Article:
[This essay is Part I of the author's "Poet or Ventriloquist?: Reinterpreting Gender and Voice in Coventry Patmore's The Angel in the House and Victories of Love."]

decorated initial 'A'lthough Coventry Patmore's The Angel in the House has become both a centerpiece for twentieth-century feminist criticism and the quintessential paradigm for Victorian femininity, we must be careful of pigeonholing this multi-volume poem into a mere celebration of a cloistered, submissive womanhood. When Carol Christ writes that Patmore vacillates between praising female superiority and male domination in her essay "Victorian Masculinity in The Angel in the House," she points to a very problematic and central paradox within the poem. This paradox is, of course, mostly due to the verse's overall idolization and deification of women, which causes the female characters in the poem simultaneously to become fetishized, distant, cloistered, mystified and inert.

However, the reason behind such a paradoxical femininity appears even clearer once we look more closely at the overall structure of The Angel in the House. The poem is, in fact, arranged into a series of different voices, the first two volumes being rooted entirely in the male perspective and the latter two volumes representing a composition of mostly female voices. Whereas the first half of the poem concentrates primarily on the marriage story between Felix and Honoria as told by a series of Felix's poems addressed to his love, the second half of the poem focuses more on Jane and Frederick's married life and the relationship between the two couples as revealed through a series of letters. Moreover, not only does the poem divide itself along the lines of theme, setting, and poetic format, but the first and second halves of the poem also differ in matters of rhyme scheme, imagery, and stylistics. Once we examine the entire poem, we thus realize that what weaves together these poetic sections is a thematic emphasis that does not simply concentrate on the nature of womanhood but also examines the way marriage transforms the individual and gender identity. In a certain sense, however, these various, conflicting parts of the poem, which represent different voices and gender perspectives, never reconcile on the surface of the text. They are only unified or reconciled in the underlying gesture of the author, a suggestive and hidden form of social commentary that shows Patmore hardly desreves his anti-feminist reputation. Read properly, The Angel in the House less a poem dependent on misogyny than one exemplifying the subtle Victorian poetics of parody and paradox.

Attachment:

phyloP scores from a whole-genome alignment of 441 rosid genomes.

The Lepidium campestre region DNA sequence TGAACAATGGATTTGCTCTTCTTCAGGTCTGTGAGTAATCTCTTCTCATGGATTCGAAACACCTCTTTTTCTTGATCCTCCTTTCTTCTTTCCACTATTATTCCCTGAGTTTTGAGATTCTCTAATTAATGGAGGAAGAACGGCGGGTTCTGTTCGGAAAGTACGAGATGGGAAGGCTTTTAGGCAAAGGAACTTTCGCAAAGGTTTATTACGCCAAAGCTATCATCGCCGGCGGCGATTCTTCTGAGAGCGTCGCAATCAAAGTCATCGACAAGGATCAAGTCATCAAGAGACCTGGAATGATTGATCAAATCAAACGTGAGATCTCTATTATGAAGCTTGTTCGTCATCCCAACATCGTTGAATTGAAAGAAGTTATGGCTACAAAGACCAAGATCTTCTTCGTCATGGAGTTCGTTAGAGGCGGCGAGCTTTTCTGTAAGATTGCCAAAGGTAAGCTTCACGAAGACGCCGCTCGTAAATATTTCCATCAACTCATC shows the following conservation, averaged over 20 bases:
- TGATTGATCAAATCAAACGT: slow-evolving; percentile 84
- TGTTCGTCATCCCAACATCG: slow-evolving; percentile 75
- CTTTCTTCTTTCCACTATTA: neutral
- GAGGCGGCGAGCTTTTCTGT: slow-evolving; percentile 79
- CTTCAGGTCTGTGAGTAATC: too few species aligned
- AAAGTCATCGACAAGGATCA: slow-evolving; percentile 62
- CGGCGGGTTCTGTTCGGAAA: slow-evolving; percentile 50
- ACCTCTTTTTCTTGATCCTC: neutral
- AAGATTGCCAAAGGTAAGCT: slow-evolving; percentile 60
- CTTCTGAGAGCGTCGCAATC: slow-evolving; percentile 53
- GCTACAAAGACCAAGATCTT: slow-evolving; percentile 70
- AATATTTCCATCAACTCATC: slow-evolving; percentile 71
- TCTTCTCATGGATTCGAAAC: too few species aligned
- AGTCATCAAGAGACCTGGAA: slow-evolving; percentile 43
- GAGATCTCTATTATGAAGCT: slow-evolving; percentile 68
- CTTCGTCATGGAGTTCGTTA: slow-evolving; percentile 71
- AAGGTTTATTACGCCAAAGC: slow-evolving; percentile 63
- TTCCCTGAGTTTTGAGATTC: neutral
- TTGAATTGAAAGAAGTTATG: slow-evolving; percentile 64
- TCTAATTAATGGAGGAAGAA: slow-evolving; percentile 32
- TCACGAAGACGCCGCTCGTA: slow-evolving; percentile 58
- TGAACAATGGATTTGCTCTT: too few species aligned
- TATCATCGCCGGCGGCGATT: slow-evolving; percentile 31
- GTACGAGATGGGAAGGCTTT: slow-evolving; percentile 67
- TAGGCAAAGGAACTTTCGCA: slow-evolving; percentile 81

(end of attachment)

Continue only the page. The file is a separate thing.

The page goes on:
Other sections of "Poet or Ventriloquist?"


Browning, Robert. Poems of Robert Browning. Ed. Donald Smalley. Boston: Houghton Mifflin Company, 1956.

Christ, Carol. "Victorian Masculinity and The Angel in the House." A Widening Sphere: Changing Roles of Victorian Women. Ed. Martha Vicinus. Bloomington: Indiana University Press, 1977. 146-162.

Harper Collins Study Bible. New Revised Standard ed. Ed. Wayne A. Meeks. New York: Harper Collins, 1993.

Patmore, Coventry. The Angel in the House. 2 vols. London: Macmillan and Co., 1863.

Last updated 12 June 2004